The U.S. Centers for Disease Control and Prevention said people can take three actions to prevent the flu – get a flu vaccine, practice everyday preventative actions and take antiviral medication to treat flu if your doctor prescribes it.
The CDC said young children, pregnant women, people 65 years and older and people with certain chronic health conditions are among those at high risk for flu complications.
The first drive-thru clinic will be Oct. 13 at the Hart County Fairgrounds at 2184 South Dixie Hwy., Munfordville. It will start at 9 a.m. and continue until vaccines run out.
On Oct. 15, a drive-thru clinic will be at the Logan County Extension Office at 255 John Pope Ave., Russellville, from 9 a.m. until vaccines run out that day.
Next, a drive-thru clinic will be Oct. 21 at Charles Black City Park at 363 Park Lane, Morgantown, from 9 a.m. until 12 p.m.
The fourth drive-thru clinic will be at Franklin-Simpson Jim Roberts Community Park at 795 North St., Franklin, from 9 a.m. to 12 p.m. Oct. 20.
The fifth drive-thru clinic will be Oct. 22 in Metcalfe County from 9 a.m. until vaccines run out. The address for the site is 50 Fairground St., Edmonton.
Dates and locations for Edmonson and Warren counties will be announced in the near future.
The health department recommends that anyone over the age of 6 years old should get vaccinated for the flu.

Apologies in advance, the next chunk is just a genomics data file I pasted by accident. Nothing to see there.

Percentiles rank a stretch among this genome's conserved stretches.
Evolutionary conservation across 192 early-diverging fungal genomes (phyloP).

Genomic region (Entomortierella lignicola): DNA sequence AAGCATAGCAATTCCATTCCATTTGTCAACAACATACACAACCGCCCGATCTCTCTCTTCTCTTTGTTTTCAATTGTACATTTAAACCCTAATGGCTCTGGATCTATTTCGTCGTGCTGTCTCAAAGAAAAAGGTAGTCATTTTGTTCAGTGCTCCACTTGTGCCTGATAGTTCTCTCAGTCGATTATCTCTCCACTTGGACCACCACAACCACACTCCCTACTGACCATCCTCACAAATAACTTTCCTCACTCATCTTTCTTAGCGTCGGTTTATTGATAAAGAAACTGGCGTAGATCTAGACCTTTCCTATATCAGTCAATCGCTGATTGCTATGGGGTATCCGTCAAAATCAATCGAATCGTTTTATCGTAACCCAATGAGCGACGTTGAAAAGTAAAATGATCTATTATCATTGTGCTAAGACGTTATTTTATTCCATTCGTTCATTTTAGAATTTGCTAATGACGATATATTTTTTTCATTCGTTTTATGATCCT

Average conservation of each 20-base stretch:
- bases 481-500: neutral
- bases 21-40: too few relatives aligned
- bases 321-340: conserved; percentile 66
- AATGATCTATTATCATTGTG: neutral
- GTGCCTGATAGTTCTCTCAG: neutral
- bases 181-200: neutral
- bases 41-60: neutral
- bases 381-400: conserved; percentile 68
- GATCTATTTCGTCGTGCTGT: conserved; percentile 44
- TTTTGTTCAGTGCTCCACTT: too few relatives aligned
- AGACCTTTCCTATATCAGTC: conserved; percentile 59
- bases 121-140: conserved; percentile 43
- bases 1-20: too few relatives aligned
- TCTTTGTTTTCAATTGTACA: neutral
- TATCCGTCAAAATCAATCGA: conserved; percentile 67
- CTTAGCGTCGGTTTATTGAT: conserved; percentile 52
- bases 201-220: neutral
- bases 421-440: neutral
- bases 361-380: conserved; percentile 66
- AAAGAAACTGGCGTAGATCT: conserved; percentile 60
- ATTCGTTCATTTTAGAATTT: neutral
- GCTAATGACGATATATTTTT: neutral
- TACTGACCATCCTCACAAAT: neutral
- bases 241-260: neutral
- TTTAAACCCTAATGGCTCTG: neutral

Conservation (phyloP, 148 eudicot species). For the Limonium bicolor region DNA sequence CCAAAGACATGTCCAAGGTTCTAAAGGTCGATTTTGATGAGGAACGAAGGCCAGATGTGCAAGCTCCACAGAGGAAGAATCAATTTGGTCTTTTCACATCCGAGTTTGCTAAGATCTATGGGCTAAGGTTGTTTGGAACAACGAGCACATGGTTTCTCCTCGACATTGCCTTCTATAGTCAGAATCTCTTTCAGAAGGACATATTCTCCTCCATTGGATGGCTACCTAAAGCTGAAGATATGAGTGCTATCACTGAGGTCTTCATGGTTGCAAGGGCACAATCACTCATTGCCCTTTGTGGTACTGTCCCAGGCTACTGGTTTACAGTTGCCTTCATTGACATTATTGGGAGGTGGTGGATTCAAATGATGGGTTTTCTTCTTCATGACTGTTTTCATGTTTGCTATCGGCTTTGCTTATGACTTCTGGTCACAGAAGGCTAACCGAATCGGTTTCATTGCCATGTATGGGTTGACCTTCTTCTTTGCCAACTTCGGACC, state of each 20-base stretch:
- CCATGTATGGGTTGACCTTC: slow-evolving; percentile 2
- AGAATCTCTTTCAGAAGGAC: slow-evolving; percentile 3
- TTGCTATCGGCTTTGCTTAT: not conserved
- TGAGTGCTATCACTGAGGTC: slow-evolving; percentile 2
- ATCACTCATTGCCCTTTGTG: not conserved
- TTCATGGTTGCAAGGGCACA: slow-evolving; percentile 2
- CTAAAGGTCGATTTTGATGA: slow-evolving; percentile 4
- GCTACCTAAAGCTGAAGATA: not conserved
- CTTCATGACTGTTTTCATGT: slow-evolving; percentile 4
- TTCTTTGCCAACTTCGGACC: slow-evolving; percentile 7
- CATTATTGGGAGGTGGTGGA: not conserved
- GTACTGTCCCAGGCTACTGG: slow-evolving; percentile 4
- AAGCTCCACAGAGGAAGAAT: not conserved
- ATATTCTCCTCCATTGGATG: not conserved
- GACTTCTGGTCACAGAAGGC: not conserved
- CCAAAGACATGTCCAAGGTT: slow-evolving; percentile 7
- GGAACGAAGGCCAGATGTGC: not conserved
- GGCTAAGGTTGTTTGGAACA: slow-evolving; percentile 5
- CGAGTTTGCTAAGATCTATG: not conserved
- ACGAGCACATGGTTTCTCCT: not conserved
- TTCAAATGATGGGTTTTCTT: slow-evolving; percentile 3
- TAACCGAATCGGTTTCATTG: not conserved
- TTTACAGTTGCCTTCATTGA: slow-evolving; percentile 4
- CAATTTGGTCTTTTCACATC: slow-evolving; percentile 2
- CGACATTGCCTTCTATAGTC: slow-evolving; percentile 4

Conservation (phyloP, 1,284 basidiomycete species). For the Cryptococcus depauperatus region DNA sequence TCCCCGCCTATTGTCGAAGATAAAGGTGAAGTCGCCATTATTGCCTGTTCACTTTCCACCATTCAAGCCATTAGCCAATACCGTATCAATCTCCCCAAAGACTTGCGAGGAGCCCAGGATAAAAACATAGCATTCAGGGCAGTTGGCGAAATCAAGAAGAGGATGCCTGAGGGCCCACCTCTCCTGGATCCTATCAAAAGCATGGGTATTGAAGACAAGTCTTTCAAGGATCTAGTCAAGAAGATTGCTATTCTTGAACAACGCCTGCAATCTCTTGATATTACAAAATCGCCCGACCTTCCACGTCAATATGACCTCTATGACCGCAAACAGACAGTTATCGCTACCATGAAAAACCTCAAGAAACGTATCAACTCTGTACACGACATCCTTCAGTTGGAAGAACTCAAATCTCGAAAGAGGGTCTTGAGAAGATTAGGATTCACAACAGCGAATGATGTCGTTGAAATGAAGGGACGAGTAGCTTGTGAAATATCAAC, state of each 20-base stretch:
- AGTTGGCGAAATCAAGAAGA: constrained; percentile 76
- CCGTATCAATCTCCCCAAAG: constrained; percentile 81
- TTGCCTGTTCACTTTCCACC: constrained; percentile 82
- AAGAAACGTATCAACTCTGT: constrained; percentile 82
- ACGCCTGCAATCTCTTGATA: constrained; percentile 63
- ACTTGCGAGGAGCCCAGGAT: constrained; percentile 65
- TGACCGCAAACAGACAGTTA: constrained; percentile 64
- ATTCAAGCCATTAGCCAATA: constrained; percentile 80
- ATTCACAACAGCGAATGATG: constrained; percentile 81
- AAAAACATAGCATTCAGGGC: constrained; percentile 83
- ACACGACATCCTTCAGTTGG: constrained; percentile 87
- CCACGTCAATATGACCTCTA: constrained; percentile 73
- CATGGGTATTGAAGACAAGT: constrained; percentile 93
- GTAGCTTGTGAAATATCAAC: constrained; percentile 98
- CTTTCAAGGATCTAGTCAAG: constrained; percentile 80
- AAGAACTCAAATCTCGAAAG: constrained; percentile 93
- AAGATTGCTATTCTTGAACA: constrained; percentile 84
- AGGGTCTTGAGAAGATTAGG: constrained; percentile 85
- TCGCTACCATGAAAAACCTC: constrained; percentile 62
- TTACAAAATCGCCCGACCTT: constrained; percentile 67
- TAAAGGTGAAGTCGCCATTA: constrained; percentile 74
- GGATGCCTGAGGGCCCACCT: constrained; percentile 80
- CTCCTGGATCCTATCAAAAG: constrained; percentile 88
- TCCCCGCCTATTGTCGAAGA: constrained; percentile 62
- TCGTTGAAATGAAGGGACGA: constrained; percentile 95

– Follow reporter John Reecer on Twitter @JReecerBGDN or visit bg dailynews.com.
The Barren River Area Child Advocacy Center’s 21st annual Great Teddy Bear Run will start Saturday and end Oct. 17 at Harley-Davidson of Bowling Green.
The event is a call for motorcyclists to go on rides throughout the city with a teddy bear strapped to their bikes.
The center is also asking for $25 contributions from riders.
Usually hosted in April, the event was pushed back because of COVID-19 concerns and will now be a weeklong event to prevent any large gatherings in the area.
“We are encouraging people to either participate on their own throughout the week or at a scheduled time Oct. 17,” center Director Jennifer Bryant said. “We do expect some people to show up to Harley-Davidson on Oct. 17, but we are trying to limit the size of that crowd as much as possible. Last year, we had over 500 cyclists come and raise awareness. We hope we can still see those numbers spread out over the week.”
After their rides, cyclists will drop off their teddy bears at one of four designated locations: Harley-Davidson Bowling Green, Chaney’s Dairy Barn, Lost River Cave and the National Corvette Museum.
The bears will be given to children who have taken medical exams after coming forward with stories of sexual abuse.
Participants who do not chose to ride throughout the week are free to schedule a time to ride Oct. 17 anytime from 9 a.m. to 5 p.m.
Bryant said the pandemic has caused a recent uptick in cases. Last year, the center saw a total of 879 children.
“This pandemic has caused what is a perfect storm for abuse,” Bryant said. “The increased isolation and stress families are under is not helping, and many of these kids aren’t able to come forward and tell outside people about their abuse.”